- Learn why it’s difficult to accept your children making different choices from yours. Do you feel in control? Why can’t you accept their independence?
- Use the power of apology. As long as you give the letter as a gift, there is no expectation of what it will bring back. You may only be able to say that you tried your best to correct past mistakes. It is possible to also ask for forgiveness.
- Discuss what you want from your ex-child. Make a list with no more than seven items. Compare your lists to see how close you are to each other’s needs.
You can do the exercise alone if your child is unable or unwilling to ask. You can fill out the list by yourself. Then, move to another chair or place and complete the list as your adult child would. Compare. Compare. Is it possible to fail to recognize the changes in your child?
Reclaiming your adult siblings
High-EQ families have siblings who share the responsibilities of aging parents. They look forward to opportunities to bring all generations together because they know their limits, their talents, and how to communicate them. This is unfortunately not a true representation of adult sibling relationships. Too often, history intervenes. Perhaps your parents weren’t able to provide the same love and support for your brother as they did for yours. Perhaps childhood memories can trigger jealousy, resentment and rivalry. Perhaps it was just too painful when your sister, who knows you well, doesn’t notice how much you have changed over time.
No matter the issue, any of these ideas can be used to revive your relationship. You can also reconnect if you have the time and go away together. Use your time to exchange many “I feel” messages. Be clear that you are not asking your sibling for change by expressing yourself. Listen with your body and not your head when your sibling responds.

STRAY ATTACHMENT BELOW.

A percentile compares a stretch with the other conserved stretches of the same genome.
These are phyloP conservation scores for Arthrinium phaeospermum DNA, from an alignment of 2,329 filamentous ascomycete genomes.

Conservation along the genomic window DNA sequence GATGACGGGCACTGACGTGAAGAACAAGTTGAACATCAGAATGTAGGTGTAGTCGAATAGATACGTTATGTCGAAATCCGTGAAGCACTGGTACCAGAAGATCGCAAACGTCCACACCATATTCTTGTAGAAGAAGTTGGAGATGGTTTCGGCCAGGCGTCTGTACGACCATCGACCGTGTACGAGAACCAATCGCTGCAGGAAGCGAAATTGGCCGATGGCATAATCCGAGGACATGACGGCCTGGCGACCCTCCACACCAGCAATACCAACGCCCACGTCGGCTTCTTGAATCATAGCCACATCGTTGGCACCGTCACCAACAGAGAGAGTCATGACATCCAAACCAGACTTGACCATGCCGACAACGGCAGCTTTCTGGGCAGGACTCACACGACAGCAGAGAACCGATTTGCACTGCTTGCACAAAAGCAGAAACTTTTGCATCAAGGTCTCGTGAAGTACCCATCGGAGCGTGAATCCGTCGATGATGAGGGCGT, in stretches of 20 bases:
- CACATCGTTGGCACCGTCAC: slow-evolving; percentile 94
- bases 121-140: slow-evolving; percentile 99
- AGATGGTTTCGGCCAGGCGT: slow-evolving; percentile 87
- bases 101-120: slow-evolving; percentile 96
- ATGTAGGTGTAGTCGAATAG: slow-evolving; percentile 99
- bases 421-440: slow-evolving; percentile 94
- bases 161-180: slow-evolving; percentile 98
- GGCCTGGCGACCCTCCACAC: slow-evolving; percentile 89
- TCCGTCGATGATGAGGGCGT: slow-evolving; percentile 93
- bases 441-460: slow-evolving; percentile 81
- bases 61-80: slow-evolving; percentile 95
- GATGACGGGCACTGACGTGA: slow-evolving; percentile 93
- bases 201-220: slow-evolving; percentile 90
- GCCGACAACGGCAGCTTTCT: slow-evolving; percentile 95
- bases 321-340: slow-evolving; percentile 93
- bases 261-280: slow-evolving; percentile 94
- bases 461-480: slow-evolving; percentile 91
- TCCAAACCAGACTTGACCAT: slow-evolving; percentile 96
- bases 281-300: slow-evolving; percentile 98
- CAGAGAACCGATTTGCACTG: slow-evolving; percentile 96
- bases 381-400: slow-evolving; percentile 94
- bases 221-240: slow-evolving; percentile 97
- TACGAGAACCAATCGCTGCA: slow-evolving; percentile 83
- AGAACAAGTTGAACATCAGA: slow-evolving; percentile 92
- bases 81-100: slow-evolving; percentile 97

You can reconnect with your sibling if he or she is difficult to reach and an outing doesn’t work. You can think of ways to make your sibling feel special.
Improve your relationships with extended family
What are your relationships with extended family members? Whether you have a marriage relationship or not? Struggling because you are trying to forge family bonds that don’t have the emotional history to hold them together? Smooth because they don’t have the emotional baggage your immediate family of origin carries? Both are possible in any relationship. How difficult one of these relationships can be will depend on how important you consider it to you and how long it has been going. It can be not easy to get along with a new mother-in-law and, therefore, a mother. It’s possible to be friendly to the cousin that you only see on holidays, on the other hand.
Your expectations of your extended family will determine how good or deep you can make them. Although we may feel guilty about resenting our parents, there is no reason not to love our inlaws. Many people don’t feel obliged to do so. You can show empathy to your extended family just as you would any other person. This means that you must accept the wide range of differences to find common ground.
You can be everyone’s favorite niece or uncle if you are willing to listen and show empathy. If you don’t have that ability yet, here are some tips to make extended family relationships more rewarding.
You don’t need to like everyone equally.
Even if you try your best, sometimes you find yourself disliking a family member or inlaw. Consider how much of your baggage prevents you from understanding this person. Accept your feelings and only interact with the person if you feel comfortable. You may find your heart opens up if you can remove the pressure of seeing them under this stress.
Don’t ask any loaded questions if you are unable to answer them.
Research shows that emotions account for 90% of communication. Therefore it’s important to be aware of your motives and take responsibility for the messages you send through gestures, expressions, and words. We often don’t communicate what we mean because we are afraid to accept responsibility for our emotions. We manipulate others by offering to accept them or saying that we don’t mind if they do. Then we resent the offender. Go somewhere else if you cannot be honest with your extended families.